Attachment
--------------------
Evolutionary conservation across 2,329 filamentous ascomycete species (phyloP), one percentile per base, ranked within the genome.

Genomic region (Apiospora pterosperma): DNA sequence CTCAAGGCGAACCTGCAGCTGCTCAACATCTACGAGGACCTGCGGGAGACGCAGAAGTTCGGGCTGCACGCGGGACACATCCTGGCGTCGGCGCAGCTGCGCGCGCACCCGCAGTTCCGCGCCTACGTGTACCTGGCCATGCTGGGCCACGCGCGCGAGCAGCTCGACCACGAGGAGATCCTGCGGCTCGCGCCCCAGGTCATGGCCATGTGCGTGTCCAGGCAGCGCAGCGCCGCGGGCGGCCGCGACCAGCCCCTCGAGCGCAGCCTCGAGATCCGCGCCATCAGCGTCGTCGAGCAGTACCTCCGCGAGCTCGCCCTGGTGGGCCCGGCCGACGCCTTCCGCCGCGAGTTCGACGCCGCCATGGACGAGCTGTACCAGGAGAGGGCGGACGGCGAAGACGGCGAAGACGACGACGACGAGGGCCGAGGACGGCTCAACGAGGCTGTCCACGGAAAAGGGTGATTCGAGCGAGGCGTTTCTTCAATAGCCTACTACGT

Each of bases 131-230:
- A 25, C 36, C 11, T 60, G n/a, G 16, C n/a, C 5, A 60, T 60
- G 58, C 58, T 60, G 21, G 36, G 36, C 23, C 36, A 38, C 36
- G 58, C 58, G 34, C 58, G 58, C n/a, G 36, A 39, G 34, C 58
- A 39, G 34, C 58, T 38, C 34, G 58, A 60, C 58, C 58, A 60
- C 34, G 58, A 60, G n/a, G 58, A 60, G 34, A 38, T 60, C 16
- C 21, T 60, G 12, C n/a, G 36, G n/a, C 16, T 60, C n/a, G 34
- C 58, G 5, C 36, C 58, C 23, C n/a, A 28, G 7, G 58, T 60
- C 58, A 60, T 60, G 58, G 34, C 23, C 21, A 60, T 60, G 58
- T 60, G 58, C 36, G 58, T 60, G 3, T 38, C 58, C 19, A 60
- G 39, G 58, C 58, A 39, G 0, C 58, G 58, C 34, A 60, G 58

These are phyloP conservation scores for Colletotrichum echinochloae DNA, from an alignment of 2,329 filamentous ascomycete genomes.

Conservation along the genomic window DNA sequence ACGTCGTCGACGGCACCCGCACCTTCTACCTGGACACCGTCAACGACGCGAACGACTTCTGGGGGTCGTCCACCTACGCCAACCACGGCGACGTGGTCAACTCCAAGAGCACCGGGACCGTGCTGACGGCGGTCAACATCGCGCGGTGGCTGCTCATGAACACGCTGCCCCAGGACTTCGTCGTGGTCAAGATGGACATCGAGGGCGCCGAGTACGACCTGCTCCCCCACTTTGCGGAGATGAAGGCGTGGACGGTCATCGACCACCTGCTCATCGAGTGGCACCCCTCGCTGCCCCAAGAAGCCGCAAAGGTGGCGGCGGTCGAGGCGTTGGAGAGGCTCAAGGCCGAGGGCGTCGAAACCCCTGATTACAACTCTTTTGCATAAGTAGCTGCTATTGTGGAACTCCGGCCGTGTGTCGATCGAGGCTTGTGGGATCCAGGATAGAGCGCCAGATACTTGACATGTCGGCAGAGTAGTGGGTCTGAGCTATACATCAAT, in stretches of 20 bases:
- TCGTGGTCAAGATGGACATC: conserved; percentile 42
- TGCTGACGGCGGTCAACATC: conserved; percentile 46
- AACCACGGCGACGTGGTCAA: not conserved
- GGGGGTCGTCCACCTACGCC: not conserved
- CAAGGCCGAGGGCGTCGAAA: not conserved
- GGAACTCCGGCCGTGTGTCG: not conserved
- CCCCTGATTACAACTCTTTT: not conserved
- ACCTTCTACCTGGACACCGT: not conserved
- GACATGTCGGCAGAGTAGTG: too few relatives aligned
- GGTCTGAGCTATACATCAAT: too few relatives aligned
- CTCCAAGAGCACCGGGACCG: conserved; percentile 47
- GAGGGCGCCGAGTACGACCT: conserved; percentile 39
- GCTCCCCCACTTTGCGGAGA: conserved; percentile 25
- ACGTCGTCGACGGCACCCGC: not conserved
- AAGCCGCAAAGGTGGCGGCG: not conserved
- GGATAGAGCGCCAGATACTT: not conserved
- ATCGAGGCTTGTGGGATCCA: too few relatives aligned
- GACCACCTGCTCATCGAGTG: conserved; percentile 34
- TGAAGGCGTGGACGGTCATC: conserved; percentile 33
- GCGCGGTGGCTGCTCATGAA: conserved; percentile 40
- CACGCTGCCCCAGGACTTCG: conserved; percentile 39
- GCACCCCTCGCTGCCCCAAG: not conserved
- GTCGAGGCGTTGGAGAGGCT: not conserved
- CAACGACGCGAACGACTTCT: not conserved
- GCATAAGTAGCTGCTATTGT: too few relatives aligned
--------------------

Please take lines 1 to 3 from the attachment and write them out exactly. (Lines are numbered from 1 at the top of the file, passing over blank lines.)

Evolutionary conservation across 2,329 filamentous ascomycete species (phyloP), one percentile per base, ranked within the genome.

Genomic region (Apiospora pterosperma): DNA sequence CTCAAGGCGAACCTGCAGCTGCTCAACATCTACGAGGACCTGCGGGAGACGCAGAAGTTCGGGCTGCACGCGGGACACATCCTGGCGTCGGCGCAGCTGCGCGCGCACCCGCAGTTCCGCGCCTACGTGTACCTGGCCATGCTGGGCCACGCGCGCGAGCAGCTCGACCACGAGGAGATCCTGCGGCTCGCGCCCCAGGTCATGGCCATGTGCGTGTCCAGGCAGCGCAGCGCCGCGGGCGGCCGCGACCAGCCCCTCGAGCGCAGCCTCGAGATCCGCGCCATCAGCGTCGTCGAGCAGTACCTCCGCGAGCTCGCCCTGGTGGGCCCGGCCGACGCCTTCCGCCGCGAGTTCGACGCCGCCATGGACGAGCTGTACCAGGAGAGGGCGGACGGCGAAGACGGCGAAGACGACGACGACGAGGGCCGAGGACGGCTCAACGAGGCTGTCCACGGAAAAGGGTGATTCGAGCGAGGCGTTTCTTCAATAGCCTACTACGT

Each of bases 131-230: